Citation: Phillips, B. (2016). Crime Fiction: A Global Phenomenon. IAFOR Journal of Literature & Librarianship, 5(1). https://doi.org/10.22492/ijl.5.1.01
Crime fiction, if you choose to classify it in its broadest sense, has a very long history. Detectives can be found in ancient texts from around the world. One of the things these texts reveal is a common global desire for justice to be done, and to be seen to be done. Often serving as political and/or religious propaganda, they provide assurance that the authorities are protecting their people from wrongdoers and injustice. Edgar Allen Poe’s short story “The Murders in the Rue Morgue”, published in 1841, is often held to be the first detective story, and Poe’s cerebral hero, Auguste Dupin, provided the model for later literary sleuths such as Sherlock Holmes and Hercule Poirot, all three of whom collaborate on a regular basis with the police. Ironically, however, Poe’s model represents a significant change in direction with regard to earlier crime/detective fiction. No longer concerned with justice, or a just society, Dupin, Holmes and Poirot are concerned solely with the solving of a puzzle to the satisfaction of their own egos. Rarely, if ever, are the social causes behind the crimes they investigate revealed. While it is true the stories are comforting in their conservatism, change is resolutely avoided. By the nineteen-seventies, detective writers began to deconstruct the traditional English golden age and American hard-boiled crime genre and were returning it to its former concerns. Around the world crime writers are now using the genre as a means to explore themes such as discrimination, corruption, inequality, poverty and injustice. The crime novel, and especially the postcolonial crime novel, is the social novel of our day.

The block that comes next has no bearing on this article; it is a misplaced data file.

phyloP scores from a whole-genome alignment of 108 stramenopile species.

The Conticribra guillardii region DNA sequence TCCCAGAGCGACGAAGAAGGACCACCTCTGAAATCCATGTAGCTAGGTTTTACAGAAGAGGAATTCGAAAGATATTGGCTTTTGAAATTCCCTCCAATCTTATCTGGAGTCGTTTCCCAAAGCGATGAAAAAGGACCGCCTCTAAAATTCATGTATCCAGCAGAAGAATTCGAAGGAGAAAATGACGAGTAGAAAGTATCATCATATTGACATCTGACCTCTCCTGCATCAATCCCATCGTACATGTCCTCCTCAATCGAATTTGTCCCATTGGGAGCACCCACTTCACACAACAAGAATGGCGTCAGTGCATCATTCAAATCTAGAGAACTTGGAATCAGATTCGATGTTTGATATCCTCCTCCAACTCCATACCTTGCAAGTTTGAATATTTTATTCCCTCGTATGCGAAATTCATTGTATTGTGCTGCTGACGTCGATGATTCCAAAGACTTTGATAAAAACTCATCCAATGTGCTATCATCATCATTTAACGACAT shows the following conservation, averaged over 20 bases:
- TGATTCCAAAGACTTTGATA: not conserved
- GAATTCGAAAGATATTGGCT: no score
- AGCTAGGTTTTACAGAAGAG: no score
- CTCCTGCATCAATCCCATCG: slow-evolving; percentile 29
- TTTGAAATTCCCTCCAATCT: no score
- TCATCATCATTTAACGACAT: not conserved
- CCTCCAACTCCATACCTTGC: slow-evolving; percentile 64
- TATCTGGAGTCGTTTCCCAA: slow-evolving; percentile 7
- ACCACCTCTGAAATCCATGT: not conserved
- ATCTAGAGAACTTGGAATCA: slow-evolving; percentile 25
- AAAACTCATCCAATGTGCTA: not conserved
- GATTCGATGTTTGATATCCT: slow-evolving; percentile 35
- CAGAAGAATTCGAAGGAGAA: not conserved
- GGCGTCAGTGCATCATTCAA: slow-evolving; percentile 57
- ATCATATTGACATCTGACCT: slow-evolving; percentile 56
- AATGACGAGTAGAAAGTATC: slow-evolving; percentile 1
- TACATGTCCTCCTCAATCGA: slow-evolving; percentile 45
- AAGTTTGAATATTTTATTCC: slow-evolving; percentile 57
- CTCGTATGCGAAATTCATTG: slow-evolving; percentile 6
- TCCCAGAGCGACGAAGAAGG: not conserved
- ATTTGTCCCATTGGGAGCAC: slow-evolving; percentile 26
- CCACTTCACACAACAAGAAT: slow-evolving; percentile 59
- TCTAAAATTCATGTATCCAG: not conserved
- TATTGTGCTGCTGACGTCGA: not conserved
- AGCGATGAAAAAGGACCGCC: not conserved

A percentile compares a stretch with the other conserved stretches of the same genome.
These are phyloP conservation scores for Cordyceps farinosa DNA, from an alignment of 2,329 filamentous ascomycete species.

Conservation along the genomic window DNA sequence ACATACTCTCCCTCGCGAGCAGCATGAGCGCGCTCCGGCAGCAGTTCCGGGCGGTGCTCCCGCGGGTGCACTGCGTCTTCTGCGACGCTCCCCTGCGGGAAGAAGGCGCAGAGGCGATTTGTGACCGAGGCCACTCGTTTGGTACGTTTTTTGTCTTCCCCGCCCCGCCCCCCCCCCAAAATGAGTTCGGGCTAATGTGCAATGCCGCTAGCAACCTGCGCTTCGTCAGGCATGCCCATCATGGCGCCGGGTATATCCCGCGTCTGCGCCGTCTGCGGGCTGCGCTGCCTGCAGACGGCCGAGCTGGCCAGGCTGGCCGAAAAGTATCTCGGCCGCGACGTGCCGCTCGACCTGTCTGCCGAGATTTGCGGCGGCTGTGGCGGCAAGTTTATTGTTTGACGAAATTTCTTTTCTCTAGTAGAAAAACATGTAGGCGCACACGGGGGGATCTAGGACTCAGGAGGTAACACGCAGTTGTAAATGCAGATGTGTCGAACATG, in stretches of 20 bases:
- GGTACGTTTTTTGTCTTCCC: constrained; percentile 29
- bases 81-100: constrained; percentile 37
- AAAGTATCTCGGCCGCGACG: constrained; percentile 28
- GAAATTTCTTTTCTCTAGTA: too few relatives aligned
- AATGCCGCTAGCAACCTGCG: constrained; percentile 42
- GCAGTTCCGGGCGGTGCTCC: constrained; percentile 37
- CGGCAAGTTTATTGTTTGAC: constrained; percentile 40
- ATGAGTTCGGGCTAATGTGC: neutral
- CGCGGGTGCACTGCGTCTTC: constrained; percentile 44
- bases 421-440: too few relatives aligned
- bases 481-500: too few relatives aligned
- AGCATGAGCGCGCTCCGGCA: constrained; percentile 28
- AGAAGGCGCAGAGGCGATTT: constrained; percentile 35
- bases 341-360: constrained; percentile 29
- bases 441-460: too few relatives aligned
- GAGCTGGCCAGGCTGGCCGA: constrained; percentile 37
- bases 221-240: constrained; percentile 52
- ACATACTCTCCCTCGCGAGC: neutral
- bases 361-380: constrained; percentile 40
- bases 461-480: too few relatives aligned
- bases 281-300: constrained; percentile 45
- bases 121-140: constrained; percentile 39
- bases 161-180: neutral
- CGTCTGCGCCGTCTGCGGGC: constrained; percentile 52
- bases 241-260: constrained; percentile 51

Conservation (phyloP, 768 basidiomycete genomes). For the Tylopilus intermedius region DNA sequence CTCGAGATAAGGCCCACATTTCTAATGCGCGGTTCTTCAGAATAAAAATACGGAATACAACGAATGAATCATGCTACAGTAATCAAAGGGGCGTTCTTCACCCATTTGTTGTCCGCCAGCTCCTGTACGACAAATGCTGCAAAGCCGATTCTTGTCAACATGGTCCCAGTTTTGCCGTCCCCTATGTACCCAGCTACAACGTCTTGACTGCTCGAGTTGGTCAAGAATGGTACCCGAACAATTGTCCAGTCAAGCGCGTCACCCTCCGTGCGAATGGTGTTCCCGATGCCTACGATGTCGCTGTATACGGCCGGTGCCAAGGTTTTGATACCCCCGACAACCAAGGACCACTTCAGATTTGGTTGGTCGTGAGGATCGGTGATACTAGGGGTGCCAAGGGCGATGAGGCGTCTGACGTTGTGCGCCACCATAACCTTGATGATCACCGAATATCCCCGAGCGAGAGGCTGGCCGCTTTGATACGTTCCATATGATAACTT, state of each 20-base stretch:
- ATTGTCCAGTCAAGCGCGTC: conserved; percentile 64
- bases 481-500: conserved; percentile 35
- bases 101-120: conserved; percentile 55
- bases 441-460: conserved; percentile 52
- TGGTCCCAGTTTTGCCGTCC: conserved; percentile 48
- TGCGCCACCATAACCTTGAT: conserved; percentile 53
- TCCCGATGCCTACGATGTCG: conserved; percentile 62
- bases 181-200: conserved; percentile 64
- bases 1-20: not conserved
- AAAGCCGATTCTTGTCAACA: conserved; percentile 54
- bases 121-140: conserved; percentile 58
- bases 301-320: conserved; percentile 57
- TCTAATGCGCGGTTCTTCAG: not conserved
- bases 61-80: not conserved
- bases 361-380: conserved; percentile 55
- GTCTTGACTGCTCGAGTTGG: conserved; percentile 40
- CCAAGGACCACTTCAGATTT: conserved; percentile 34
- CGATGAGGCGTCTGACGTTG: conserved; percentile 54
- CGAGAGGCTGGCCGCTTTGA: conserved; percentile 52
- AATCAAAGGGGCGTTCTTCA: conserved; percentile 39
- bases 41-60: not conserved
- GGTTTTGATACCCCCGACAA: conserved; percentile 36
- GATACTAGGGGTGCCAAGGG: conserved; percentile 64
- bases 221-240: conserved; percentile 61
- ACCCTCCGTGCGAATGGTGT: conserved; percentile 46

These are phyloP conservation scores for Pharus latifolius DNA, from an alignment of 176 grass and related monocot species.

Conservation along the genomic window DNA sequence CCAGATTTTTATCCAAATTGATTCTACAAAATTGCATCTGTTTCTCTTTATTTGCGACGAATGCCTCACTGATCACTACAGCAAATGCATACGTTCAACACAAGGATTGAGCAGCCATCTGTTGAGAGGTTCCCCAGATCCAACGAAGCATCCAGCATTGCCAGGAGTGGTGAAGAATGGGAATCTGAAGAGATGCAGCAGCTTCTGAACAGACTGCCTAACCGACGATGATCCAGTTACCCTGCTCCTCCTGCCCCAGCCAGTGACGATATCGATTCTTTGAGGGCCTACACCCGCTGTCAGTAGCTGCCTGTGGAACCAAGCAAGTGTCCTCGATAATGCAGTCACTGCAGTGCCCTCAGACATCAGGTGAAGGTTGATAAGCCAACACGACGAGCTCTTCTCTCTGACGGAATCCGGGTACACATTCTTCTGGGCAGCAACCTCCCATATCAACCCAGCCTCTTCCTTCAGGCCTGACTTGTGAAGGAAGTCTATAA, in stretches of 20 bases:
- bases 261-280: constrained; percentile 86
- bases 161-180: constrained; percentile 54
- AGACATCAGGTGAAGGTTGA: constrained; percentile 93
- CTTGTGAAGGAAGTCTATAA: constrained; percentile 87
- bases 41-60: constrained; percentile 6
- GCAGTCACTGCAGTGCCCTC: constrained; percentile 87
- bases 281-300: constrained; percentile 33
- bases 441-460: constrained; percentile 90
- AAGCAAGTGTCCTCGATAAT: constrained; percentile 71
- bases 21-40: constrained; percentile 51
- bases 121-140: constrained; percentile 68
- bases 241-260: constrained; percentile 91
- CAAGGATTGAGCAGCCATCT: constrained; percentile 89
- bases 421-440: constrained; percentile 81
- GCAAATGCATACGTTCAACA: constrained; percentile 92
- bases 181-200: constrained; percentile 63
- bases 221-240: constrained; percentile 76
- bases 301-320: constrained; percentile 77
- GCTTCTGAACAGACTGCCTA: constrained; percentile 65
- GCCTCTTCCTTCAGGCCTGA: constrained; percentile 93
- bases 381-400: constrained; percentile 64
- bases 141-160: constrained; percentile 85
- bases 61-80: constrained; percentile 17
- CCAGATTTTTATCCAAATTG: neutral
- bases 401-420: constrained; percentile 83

crime fiction, postcolonial studies, social novel